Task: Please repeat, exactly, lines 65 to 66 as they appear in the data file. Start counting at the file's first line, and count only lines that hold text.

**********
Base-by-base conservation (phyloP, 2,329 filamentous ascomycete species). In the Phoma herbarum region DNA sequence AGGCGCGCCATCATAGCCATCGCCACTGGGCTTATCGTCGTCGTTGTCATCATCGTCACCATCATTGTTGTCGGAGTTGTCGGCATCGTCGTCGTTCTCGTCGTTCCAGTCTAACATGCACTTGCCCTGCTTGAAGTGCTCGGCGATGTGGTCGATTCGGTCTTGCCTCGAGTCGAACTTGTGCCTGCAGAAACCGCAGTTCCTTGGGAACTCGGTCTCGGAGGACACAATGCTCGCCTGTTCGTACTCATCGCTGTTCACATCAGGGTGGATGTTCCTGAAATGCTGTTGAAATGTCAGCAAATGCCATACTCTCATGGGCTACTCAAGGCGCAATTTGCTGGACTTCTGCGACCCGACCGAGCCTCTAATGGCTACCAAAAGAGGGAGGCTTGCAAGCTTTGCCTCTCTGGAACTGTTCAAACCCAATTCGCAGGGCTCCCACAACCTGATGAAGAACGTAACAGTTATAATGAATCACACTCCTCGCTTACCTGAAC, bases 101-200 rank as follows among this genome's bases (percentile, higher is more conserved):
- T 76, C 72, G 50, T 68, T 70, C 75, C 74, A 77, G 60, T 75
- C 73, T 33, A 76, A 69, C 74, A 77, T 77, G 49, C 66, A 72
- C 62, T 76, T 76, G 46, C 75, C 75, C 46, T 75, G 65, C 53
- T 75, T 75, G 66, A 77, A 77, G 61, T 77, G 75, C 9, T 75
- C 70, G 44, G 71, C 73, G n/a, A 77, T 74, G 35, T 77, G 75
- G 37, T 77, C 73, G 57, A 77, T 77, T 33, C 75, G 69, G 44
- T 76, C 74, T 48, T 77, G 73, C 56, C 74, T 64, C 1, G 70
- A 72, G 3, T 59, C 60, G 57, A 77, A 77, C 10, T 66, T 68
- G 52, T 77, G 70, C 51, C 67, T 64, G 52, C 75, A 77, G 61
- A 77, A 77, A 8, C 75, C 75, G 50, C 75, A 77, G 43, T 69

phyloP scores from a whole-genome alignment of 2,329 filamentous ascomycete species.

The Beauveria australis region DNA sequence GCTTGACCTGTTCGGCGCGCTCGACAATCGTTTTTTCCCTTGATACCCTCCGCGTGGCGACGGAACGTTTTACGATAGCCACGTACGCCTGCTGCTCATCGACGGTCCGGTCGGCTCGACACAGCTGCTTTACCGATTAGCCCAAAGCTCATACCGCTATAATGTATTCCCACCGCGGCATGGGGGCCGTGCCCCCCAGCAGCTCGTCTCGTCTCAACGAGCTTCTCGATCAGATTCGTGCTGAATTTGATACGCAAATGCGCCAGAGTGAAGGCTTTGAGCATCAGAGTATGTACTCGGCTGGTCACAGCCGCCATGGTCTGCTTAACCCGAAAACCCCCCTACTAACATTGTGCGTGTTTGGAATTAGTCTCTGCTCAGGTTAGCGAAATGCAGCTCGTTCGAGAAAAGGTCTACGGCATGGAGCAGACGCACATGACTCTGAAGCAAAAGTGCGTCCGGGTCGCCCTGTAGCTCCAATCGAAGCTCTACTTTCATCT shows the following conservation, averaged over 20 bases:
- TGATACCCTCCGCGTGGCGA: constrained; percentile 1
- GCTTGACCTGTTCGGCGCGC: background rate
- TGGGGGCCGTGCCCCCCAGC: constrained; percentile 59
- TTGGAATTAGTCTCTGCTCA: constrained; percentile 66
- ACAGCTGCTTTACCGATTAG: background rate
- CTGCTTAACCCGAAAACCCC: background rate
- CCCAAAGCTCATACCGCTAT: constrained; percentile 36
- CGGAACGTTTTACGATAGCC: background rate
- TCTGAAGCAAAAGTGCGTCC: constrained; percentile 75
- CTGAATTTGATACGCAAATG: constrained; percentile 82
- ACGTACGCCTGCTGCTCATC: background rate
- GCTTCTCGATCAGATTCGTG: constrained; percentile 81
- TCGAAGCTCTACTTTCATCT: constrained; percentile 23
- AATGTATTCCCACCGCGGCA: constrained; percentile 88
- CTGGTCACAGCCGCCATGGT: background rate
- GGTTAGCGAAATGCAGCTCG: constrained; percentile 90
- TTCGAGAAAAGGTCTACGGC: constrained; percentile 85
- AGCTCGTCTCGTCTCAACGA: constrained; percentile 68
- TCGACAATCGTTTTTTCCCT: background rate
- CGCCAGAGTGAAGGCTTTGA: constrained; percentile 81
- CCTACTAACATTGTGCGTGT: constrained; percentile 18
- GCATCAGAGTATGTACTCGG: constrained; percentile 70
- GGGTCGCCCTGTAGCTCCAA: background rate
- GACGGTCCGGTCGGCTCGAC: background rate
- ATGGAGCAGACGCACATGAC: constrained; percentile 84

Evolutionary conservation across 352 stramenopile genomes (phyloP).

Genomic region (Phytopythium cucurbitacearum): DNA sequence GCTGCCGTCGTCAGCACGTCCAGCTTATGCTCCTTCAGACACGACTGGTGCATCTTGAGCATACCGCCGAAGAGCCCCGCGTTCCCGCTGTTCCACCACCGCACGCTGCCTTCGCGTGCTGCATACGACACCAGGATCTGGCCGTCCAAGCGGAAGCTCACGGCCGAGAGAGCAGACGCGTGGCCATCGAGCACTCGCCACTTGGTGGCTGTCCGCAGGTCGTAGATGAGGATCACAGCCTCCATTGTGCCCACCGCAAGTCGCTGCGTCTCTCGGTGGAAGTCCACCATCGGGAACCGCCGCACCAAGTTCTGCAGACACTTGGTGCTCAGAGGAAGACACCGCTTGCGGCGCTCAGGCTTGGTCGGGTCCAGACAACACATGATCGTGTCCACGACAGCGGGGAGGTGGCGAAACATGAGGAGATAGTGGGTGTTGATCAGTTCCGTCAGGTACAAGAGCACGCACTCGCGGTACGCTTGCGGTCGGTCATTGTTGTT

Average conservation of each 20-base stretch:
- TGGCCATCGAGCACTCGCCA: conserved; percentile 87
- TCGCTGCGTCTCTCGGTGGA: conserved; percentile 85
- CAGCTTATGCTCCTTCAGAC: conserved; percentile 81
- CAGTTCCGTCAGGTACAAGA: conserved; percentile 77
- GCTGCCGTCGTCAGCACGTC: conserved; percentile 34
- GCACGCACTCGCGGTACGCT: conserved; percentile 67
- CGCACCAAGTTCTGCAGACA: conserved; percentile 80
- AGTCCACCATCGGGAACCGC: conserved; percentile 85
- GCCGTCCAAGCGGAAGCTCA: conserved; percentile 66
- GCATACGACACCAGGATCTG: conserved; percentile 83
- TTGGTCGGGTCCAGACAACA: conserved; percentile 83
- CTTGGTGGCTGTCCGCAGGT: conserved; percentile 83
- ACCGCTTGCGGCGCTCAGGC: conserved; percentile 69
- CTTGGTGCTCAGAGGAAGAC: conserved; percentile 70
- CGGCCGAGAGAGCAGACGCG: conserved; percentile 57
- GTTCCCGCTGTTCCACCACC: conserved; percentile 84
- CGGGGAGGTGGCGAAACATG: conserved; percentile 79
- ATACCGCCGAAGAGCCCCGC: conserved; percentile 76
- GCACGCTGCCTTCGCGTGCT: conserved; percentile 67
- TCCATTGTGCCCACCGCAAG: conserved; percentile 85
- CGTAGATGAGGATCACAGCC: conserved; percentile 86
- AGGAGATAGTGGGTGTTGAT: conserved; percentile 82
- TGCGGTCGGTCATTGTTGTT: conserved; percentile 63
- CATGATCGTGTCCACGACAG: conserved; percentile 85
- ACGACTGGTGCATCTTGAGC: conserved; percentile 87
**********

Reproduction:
- CATGATCGTGTCCACGACAG: conserved; percentile 85
- ACGACTGGTGCATCTTGAGC: conserved; percentile 87